Has someone worked with MST in a large environment such as data centers? If so, what are the limitations of it in as far as impact on making changes. Below is an excerpt from one of the Cisco documentations. I would appreciate it if you can share your experience or ideas with MST. Thank you.
"Complete any MST configuration involving a large number of either existing or new logical VLAN ports during a maintenance window because the complete MST database gets reinitialized for any incremental change (such as adding new VLANs to instances or moving VLANs across instances)."
Based on the above, is there a typical number of VLANs that you can configure without having any impact at all? Thanks again.
we're using MST in our network, it's not too big, but anyway.
The two biggest problem that I see in MST reconfiguration are:
1. you should configure _each_ switch "manually", it's not enouh to configure the root bridge, but as you can't change all switches at the same time, the MST configuration will differ among them, and according MST rule, the switches with different MST configuration will be put in different region and they will be use only MST0 (usuall STP) to communicate. If you have parallel links between the switches in different regions, and if those links are in different MST instances, then only one link will be put in active state, all other paralell links will be put in blocked.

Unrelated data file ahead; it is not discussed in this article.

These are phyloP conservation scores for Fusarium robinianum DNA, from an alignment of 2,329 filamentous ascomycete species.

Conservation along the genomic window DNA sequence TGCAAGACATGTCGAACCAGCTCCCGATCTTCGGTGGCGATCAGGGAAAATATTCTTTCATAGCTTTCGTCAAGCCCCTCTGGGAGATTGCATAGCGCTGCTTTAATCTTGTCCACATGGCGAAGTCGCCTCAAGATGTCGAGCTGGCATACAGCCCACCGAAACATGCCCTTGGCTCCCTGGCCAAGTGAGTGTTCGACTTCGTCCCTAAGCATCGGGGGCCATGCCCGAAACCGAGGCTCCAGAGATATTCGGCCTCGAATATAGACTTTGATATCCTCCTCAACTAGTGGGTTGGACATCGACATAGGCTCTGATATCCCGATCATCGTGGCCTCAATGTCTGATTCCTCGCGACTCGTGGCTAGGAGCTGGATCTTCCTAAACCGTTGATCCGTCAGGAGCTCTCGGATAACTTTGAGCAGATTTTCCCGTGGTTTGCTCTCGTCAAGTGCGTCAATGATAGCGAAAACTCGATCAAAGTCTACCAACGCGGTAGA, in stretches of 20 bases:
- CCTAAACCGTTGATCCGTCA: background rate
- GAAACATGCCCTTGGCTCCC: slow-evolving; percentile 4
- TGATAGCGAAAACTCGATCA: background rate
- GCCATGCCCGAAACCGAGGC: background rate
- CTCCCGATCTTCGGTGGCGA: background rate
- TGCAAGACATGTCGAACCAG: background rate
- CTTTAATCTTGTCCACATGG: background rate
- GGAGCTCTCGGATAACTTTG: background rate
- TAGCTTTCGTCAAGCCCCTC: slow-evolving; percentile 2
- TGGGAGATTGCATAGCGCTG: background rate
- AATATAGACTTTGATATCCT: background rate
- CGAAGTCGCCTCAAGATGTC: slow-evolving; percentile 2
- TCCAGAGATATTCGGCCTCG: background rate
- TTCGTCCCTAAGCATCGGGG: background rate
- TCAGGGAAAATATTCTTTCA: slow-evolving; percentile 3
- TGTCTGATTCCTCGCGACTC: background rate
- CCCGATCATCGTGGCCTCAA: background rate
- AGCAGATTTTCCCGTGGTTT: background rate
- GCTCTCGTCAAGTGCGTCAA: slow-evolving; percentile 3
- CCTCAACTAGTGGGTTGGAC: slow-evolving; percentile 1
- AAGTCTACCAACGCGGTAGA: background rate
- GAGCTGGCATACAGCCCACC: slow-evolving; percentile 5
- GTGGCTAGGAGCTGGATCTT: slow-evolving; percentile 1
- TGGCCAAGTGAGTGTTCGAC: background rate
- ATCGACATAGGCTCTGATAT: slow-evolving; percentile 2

2. MST has no "VLAN inconsistency check", it means that if the trunk has different VLAN configuration on both side , MST will not notice it and the loop can happen.
third problem, I think it's usuall for STP but with MST it has much more influance on the network - during the MST reconfiguration, the MST instance, which was reconfigured should be, let say, "restarted". it means all links, which belong to this instance should go through usuaul RSTP states: blocked-speak-[active or alternative] and it means loss of connectivity onthose links.
I agree with Konstantin. The limitations with MST are not in the number of vlan it can support (MST scales much better than PVST in this regard) but rather in the required configuration. In order to keep the benefit of MST, you need to have to configure all the bridges as part of the same region. As a result, if you need to change the vlan to instance mapping, you have to configure this change on each and every bridge in the network. That this administrative task that is not scaling well in term of number of switches. When moving a switch to a different region, you are restarting its MST, which means an impact on all the instances, thus all the vlans.
We have introduced in CatOS a way of propagating the MST configuration using VTP3. This functionality has been coded in IOS (but is not yet scheduled for a particular release). That would allow you to make an MST configuration change an propagate it instantly to the VTP domain, minimizing the traffic interruption (as all the switches would restart their MST together).